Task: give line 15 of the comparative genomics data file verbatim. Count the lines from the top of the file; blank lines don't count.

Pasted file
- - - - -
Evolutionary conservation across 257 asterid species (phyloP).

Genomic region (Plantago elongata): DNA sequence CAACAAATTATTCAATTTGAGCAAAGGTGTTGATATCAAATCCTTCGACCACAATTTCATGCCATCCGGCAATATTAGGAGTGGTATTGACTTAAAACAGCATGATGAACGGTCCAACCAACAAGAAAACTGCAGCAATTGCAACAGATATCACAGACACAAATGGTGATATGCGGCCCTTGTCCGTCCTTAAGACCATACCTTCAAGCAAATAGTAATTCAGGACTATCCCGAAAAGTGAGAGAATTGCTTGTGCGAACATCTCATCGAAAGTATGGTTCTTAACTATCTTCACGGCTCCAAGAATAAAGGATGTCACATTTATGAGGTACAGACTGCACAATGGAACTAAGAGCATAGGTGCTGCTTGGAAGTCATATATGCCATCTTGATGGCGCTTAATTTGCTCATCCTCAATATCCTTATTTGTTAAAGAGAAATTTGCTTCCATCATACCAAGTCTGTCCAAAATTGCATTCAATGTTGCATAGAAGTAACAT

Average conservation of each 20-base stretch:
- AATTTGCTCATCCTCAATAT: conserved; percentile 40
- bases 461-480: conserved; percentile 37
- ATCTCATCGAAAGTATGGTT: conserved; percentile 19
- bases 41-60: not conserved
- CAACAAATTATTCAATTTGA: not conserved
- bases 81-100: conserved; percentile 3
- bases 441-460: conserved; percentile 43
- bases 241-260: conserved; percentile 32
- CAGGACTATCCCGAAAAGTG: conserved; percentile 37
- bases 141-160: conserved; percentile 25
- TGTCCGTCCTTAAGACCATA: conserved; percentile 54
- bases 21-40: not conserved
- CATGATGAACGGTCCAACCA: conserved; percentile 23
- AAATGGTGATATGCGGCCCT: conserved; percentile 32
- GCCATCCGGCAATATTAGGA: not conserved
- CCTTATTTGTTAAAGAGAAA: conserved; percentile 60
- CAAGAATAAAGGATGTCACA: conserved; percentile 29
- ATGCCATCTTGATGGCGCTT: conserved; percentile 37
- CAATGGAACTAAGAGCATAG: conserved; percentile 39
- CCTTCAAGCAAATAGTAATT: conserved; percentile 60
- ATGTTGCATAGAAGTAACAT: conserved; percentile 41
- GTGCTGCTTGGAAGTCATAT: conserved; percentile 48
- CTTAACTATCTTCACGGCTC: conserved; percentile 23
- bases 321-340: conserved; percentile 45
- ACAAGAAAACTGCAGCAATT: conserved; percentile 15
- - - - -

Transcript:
- bases 21-40: not conserved